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A view of Charlie Fisher in one of his sprint car...
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One of Fisher’s real talents is being able to pro...
A Million Here, A Million There – Fisher Racing Engines Builds Winners
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Meeting Customers’ Needs
While yesterday’s and today’s engine components may, at first glance, look the same, it’s important to understand the differences. “It’s hard to distinguish a 40 year-old valve spring from a modern one. But with the better metal in the newer version, it will withstand over twice the load,” says Fisher.
In the earlier years, he says, the ratio of injected versus carbed engines was about 70/30. Now, he says, it’s about 90/10.
As with the stock cars, he has also had great success with injected sprint engines through World of Outlaw sprint drivers such as Joey Saldana, Craig Dolansky and Dale Blaney.
With his experience directed mostly to the sprint car injected engines, he thinks he will continue that emphasis in the years to come.
A lot of attention has been given to the fact that NASCAR’s top series will be implementing fuel injection starting next year. Fisher believes that should have little to no effect on the short track dirt stock cars.
“NASCAR has a lot of money to police them, something that isn’t present with the short track groups. I don’t think that the dirt stock cars will go with injection,” Fisher says.
Keeping his shop up-to-date mechanically has enabled Fisher to achieve precise tolerances and accuracy. But in order to keep up with the real needs of today’s racers, Fisher actually took his research a step further.
Ever the investigator, Fisher actually went back to racing in 2010 for a short stint after being out of racing for a decade. But the reason for racing this second time was different: “I felt that the feel of the engine in a sprint car could provide certain insights for my engine building.” The results? He hadn’t lost his driving skills in fact, he brought home a couple of first place finishes during that time.
“One of my customers who has a few of my engines offered me a ride. I took it as an opportunity to try some things under the hood to make my engines more user-friendly. The sport changes, what’s necessary changes as well,” says Fisher.
“For example, the 410 sprint cars recently went to a tire (Goodyear) that has different characteristics than they used to run (Hoosier),” he explains. “The new tires have given engine builders new challenges it stirred the industry up so that the cutting edge builders like myself had to find a different power curve to make the engine more competitive.”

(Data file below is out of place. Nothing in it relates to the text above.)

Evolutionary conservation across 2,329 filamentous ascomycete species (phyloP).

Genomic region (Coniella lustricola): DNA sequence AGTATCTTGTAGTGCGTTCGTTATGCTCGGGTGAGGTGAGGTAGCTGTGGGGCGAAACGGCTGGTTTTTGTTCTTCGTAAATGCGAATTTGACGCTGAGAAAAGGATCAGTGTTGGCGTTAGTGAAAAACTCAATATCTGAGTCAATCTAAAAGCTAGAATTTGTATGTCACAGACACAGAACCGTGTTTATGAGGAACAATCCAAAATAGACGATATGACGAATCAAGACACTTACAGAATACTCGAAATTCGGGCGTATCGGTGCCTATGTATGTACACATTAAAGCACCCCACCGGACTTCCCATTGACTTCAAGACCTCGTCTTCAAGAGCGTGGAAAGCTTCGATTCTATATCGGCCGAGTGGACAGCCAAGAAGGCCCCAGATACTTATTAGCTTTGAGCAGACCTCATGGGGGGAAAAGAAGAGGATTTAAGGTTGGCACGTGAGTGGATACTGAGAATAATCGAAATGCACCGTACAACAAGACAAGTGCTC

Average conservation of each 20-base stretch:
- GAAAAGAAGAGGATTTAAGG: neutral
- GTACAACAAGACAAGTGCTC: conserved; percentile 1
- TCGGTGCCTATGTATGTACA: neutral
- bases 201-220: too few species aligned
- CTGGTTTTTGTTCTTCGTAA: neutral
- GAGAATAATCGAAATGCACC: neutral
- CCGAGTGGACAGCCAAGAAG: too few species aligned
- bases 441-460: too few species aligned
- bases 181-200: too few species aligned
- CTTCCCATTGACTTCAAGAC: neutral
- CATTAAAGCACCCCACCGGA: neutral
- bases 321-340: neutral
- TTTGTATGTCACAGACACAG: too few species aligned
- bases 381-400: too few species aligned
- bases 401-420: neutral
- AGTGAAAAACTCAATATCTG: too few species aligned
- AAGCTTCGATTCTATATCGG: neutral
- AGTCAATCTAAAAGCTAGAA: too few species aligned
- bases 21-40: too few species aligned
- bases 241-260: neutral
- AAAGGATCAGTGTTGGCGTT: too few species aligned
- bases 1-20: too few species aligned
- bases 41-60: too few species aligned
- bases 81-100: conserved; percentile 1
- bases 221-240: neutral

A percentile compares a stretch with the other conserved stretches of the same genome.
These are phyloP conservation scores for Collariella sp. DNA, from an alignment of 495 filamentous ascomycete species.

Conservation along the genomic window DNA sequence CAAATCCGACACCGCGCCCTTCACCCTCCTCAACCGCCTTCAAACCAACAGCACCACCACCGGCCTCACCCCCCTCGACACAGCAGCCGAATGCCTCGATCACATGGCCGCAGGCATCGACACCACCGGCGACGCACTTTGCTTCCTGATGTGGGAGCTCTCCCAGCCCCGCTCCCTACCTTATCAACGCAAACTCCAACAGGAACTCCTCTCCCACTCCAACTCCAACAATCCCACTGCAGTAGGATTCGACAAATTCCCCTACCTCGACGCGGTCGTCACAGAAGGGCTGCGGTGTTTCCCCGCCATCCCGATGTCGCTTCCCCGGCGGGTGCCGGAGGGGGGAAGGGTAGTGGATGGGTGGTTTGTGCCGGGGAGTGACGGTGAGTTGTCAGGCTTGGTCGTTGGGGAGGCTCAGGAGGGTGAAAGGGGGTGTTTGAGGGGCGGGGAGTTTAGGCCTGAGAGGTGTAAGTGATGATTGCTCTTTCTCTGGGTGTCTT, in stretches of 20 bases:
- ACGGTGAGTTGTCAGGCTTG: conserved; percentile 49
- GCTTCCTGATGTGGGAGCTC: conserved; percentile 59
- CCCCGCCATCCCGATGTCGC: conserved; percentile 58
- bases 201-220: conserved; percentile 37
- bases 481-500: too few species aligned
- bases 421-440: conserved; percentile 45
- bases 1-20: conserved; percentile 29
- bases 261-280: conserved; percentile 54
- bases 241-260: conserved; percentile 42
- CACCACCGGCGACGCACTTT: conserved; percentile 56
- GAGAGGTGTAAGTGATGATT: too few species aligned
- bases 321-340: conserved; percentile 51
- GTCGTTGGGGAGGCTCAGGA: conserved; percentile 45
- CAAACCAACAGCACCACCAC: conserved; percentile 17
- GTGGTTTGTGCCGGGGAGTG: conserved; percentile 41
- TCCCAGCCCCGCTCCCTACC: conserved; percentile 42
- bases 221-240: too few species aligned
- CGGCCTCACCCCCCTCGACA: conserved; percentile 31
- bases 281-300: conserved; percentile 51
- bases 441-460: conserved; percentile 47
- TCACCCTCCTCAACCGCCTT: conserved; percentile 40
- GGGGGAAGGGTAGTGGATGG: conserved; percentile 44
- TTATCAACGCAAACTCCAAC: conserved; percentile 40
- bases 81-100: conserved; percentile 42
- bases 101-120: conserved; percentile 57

According to Fisher, the old Hoosier tire would grow on the left rear, but the Goodyear tire has a different sidewall the circumference doesn’t grow at the amount or the rate the Hoosier did “The new tire gave us the challenge of developing a flatter torque curve in the engine,” he says.
“The challenge no longer is ‘who can build the most horsepower,’ it’s ‘who can build the most driveable engine,’” says Fisher. “It’s challenging for all of us. The airfoil people, for example, have different needs, because now the racecar has to be stuck on a different tire. In our case, with sprint cars, it’s the right front that needs to be stuck more. All those little things add up to us having to look at engines with a different rpm window, a different torque curve and, in today’s world, the engine has to last longer.”
If you don’t think that’s a challenge, wait until you hear the kicker. “Plus, we have to hold our prices or reduce them while offering more options,” Fisher explains.
The price the customer pays covers not only Fisher’s experience on the track but his expertise AT the track as well.
“I’m at a track every weekend,” Fisher explains. “Building engines is my passion but my job is to maintain the communication and relationship between the driver/owner and our engine shop. I feed back into my boys and our system what we need to do and what our customers need.”
With customers in so many different racing series, Fisher says it really forces you to get around and understand that there are different needs in different places of the country. “The guys who run Knoxville every week need a different motor than the guys who run Attica, OH,” he says. “You have to be aware of that and give them power accordingly.
“If you’re running Knoxville every week, we need to give you a motor that builds a lot of torque, because you’re running a 5:1 gear. If you’re running Attica, we need to build a motor that builds rpm quickly, because we’re running a 6:1 gear,” Fisher says. “It’s the same racecar but there’s no such thing as a generic 410 sprint car engine anymore. There’s an application for every track and for everyone’s pocketbook.”
Fisher says that despite his successes, he still looks forward to doing more. “It continues to be a challenge, with the excitement and the passion that I have. I still have great fun doing it, and can’t wait for the season to start in Florida. My customers feel my enthusiasm and I enjoy that.”
With Fisher Racing Engines, the teamwork is palpable.
“I’m on the podium during the winter months when I tell them what we’re accomplishing with their engines,” explains Fisher. “Then in the summer, THEY’RE on the podium, hopefully with our engines!”
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